Country legend Dolly Parton donated $1 million to Vanderbilt University Medical Center for pediatric infectious disease research.
“I love all children. No child should ever have to suffer, and I’m willing to do my part to try and keep as many of them as I can as healthy and safe as possible,” Parton said in a press release on Wednesday.
The hefty gift will go towards research into learning how viruses and bacteria cause disease, preventing antibiotic resistance, diagnosing infections, and treating cancer in children, under the umbrella of the Nashville-based university’s Division of Pediatric Infectious Diseases.
“We are deeply honored by Dolly’s contribution to our research mission,” said the program’s director Mark Denison, MD. “For over 40 years our division has been a national and international leader in studies for the diagnosis, treatment and prevention of life-threatening infections, and this gift will accelerate our work and support new ideas.”
Parton’s previous $1 million donation to Vanderbilt University in April 2020, directly impacted the development of Moderna’s COVID-19 vaccine, and she was credited in the New England Journal of Medicine for her contribution.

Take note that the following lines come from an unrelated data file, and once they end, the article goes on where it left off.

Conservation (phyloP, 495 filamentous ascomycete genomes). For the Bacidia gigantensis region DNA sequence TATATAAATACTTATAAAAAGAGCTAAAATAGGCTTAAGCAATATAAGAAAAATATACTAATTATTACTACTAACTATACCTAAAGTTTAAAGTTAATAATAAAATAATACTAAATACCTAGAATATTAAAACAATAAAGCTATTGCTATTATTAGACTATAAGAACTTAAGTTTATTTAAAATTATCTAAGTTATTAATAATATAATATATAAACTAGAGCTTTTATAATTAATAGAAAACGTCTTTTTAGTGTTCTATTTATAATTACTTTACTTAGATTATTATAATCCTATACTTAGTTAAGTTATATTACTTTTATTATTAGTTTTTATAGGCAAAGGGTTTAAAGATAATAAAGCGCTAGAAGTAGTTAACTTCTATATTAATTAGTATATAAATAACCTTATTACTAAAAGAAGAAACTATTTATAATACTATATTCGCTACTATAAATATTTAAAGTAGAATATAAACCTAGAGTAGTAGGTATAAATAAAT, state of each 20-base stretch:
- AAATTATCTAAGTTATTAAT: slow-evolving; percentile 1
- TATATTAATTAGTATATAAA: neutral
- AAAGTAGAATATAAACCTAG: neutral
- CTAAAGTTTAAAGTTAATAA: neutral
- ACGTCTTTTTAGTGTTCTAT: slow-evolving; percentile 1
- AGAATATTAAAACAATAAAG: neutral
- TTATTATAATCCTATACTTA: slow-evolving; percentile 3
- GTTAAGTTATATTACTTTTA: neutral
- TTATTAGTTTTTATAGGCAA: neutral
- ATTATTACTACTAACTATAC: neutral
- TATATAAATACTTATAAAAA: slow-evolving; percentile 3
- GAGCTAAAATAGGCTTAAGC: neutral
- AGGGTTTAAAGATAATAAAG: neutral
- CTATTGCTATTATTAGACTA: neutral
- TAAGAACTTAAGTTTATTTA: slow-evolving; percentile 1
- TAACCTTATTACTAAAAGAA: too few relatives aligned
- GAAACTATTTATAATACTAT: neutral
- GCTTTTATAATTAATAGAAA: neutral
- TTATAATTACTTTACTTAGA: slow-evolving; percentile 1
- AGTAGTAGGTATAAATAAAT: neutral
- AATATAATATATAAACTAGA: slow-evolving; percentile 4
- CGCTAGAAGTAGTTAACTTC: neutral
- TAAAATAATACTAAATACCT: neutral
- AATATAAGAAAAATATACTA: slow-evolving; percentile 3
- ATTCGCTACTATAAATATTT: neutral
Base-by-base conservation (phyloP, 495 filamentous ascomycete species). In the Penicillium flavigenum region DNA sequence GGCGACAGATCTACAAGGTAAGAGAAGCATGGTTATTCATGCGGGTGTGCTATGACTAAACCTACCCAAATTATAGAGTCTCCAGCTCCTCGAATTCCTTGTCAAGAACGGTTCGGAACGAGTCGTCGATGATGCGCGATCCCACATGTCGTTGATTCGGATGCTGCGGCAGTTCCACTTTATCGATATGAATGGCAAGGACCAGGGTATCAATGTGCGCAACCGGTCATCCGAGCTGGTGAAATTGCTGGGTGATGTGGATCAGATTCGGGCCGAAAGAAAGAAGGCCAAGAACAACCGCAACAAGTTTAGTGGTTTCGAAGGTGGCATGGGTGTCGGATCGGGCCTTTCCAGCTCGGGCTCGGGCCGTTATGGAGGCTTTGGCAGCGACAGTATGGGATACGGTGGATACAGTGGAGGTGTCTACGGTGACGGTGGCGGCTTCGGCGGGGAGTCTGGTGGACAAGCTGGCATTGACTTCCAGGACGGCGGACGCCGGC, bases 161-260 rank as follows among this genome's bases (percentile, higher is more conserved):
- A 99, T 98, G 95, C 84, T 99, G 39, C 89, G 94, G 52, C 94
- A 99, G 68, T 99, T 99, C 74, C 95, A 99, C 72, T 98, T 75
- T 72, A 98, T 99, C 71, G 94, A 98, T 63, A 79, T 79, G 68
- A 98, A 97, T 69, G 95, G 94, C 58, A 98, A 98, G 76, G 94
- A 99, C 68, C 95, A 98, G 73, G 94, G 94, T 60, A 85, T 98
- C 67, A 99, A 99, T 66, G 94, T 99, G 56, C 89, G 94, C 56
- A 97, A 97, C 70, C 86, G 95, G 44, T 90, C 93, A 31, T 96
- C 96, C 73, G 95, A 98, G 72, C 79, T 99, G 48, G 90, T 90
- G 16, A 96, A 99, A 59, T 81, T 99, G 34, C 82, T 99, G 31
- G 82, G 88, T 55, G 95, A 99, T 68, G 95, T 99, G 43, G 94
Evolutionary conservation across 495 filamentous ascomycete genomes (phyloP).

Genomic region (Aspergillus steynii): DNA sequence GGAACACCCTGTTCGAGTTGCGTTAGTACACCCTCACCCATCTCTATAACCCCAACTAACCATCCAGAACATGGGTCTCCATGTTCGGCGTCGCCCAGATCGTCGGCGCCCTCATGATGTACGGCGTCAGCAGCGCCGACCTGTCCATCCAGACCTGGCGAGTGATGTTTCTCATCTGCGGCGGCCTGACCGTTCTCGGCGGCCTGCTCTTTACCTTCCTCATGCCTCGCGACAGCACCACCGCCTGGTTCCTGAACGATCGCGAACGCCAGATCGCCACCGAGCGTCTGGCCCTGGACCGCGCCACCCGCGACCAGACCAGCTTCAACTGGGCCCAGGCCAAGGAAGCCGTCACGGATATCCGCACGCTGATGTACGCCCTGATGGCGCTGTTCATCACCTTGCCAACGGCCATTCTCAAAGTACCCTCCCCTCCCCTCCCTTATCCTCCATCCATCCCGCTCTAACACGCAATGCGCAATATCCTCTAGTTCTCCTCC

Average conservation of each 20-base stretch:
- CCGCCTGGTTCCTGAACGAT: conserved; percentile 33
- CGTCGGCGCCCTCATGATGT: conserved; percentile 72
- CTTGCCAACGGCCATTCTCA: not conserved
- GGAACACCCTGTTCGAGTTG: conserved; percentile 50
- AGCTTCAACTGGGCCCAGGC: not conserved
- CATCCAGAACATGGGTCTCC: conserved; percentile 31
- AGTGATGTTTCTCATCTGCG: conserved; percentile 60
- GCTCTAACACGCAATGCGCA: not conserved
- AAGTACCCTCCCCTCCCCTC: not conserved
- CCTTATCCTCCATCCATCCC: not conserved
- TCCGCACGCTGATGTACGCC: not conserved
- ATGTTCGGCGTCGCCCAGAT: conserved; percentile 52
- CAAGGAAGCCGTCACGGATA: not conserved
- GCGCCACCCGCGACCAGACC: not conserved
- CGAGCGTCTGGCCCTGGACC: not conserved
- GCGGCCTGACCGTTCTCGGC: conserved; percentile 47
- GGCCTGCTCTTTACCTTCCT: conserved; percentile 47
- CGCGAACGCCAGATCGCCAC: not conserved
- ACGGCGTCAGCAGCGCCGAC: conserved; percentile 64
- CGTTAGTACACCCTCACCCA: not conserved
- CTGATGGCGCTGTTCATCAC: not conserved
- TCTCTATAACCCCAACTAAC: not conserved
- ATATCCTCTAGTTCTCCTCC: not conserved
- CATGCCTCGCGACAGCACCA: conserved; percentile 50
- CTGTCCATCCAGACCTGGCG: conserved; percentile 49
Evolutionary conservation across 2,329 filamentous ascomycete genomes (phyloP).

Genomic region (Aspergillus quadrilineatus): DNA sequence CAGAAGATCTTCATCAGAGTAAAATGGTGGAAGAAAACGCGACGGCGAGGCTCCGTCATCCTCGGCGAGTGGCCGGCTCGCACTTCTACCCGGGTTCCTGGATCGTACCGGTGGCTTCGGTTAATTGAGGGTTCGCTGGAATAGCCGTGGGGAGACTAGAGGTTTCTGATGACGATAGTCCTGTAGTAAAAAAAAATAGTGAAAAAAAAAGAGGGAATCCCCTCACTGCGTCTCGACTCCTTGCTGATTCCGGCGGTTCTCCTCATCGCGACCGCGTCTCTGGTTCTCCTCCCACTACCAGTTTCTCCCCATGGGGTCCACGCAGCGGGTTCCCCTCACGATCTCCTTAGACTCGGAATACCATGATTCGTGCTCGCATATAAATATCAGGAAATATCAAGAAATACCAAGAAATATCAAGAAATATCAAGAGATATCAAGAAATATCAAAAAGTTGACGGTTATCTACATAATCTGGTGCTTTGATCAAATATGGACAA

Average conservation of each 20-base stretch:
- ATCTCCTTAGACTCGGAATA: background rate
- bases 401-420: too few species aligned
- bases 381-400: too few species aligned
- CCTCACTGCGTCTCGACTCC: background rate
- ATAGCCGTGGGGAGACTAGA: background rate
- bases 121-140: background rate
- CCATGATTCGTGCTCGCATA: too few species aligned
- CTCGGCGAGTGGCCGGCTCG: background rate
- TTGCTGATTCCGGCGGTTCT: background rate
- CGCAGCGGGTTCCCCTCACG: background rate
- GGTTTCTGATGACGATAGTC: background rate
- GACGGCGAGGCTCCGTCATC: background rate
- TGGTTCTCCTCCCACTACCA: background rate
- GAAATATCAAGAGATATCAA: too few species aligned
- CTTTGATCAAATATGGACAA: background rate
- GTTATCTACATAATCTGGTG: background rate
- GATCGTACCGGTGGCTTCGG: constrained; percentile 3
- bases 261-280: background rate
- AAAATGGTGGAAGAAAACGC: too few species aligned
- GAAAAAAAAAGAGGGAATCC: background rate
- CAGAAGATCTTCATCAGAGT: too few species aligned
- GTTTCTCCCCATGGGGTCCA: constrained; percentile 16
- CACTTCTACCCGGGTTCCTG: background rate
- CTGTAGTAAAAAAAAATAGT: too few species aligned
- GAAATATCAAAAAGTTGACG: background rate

“When the pandemic came out, I just felt kind of led to do something because I knew something bad was on the rise, and I just wanted to kind of help with that, so I donated to help with that,” Parton said in an interview at the time. “Mine was a small part, of course.”
“I probably get a lot more credit than I deserve, but I was happy to be part of that and to be able to try to stop something in its tracks that’s really become such a monster for all of us,” Parton continued. “So I was happy to do that. My heart just kind of leads me into where I’m supposed go and what I’m supposed to do at the time.”
The school’s Dean of Medicine said that the “Jolene” singer’s support has saved “countless lives,” and her latest donation will bolster society’s defenses against future threats. “It speaks volumes about her passion for people, and we couldn’t be more thankful,” remarked Jeff Balser, MD, PhD.